Many times, it is difficult to confidently choose a therapy for our elderly patients. This is due to the fact that very rarely, do any large, evidence-based studies include patients > 65 years of age, and many do not include patients ≥ 75 years old. Cardiovascular Disease (CVD) prevalence increases with age. Patients ≥ 65 years old account for more than half of ALL CV hospitalizations and procedures.
Demographics and Their Implication
Approximately 6% of the total population is ≥ 75 years old, but > 50% of CV deaths occur in this group of patients. This burden will only increase as patients are living longer, and men and women ≥ 80 years old account for a disproportionate number of deaths from CVD.2 Due to age related CV structure and function, and added age related changes in kidney, liver, brain, skeletal systems, etc. Our elderly are more vulnerable to the negative effects of both nonpharmacological and pharmacological treatments normally used in younger populations.3,4
As pharmacists, it can be a struggle to know the best practice guidelines when it comes to the elderly. Current guidelines suffer from large gaps in the management of older patients with CVD, because most of the patients would not have been eligible for participation in the studies that have been done.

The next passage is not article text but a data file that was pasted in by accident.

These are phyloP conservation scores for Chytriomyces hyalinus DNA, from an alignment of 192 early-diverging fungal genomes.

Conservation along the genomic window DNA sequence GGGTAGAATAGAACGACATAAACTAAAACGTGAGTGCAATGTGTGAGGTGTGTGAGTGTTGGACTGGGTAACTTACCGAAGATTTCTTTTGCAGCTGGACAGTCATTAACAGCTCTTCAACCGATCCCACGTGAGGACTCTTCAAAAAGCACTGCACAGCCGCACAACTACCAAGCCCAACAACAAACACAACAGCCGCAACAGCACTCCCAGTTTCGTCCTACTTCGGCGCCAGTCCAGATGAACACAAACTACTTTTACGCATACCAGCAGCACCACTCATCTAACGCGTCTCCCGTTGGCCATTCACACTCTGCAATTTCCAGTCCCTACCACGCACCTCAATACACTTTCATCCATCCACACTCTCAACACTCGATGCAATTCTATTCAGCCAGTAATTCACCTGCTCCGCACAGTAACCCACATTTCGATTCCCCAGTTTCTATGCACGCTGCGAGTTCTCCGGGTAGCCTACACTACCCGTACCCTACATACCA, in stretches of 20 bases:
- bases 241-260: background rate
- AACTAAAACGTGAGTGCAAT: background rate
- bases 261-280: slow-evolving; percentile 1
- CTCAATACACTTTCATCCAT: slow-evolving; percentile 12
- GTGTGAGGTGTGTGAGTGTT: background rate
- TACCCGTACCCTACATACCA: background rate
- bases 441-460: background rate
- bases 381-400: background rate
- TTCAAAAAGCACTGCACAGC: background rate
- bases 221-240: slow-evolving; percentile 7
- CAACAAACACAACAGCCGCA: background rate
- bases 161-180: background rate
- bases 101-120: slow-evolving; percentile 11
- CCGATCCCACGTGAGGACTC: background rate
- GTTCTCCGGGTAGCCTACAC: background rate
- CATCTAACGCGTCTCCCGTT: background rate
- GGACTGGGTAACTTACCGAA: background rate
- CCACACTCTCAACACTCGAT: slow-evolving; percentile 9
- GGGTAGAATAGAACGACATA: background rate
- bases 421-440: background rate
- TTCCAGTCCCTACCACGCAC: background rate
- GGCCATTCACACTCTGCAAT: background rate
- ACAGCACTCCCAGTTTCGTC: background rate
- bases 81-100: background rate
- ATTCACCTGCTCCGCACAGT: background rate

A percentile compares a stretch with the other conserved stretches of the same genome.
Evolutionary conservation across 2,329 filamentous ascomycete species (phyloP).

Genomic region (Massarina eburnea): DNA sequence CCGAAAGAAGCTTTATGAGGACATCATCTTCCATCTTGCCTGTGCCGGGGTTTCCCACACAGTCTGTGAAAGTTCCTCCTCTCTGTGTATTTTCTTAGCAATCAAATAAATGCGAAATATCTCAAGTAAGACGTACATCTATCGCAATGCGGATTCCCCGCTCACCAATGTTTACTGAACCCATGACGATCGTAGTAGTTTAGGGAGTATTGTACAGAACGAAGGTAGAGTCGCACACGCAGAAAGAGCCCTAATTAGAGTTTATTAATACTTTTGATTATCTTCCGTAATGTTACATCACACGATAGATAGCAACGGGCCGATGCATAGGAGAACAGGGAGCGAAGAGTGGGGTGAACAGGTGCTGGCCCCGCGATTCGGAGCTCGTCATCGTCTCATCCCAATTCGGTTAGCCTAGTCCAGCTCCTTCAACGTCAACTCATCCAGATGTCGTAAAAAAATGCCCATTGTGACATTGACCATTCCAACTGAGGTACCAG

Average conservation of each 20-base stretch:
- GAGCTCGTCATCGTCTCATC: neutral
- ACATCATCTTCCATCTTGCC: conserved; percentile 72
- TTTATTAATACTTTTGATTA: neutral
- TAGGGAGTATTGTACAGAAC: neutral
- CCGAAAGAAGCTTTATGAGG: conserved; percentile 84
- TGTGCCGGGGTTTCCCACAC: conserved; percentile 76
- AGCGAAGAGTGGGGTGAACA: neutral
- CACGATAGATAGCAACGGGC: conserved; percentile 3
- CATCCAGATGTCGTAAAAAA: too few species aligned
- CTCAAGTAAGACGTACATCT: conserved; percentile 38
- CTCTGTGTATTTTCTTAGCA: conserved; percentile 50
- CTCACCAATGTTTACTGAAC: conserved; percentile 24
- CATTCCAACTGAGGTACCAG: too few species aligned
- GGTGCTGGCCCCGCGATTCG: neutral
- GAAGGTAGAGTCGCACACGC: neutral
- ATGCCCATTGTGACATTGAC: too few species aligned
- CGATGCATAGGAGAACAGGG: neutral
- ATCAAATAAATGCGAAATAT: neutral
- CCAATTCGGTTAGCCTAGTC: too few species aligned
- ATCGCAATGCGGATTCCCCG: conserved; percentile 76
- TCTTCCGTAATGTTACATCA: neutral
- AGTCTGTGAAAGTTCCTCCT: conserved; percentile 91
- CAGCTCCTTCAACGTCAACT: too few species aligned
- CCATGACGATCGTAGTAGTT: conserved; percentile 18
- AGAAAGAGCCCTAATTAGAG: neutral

What can be agreed upon is that there is a critical need for large population-based studies and clinical trials that include a large range of the elderly population that is a representation of those seen in clinical practice.5
In the meantime, what do current guidelines state about the elderly and CVD treatment? The following pages are a summary of the current guidelines for specific CV issues you might see. Some of these are very broad, as there are just no specific treatment guidelines available. My advice for any and all therapies is to “START LOW AND GO SLOW” when dosing patients 65 years and older. This will help to decrease unwanted side effects and will take into account potential organ system changes that may be present.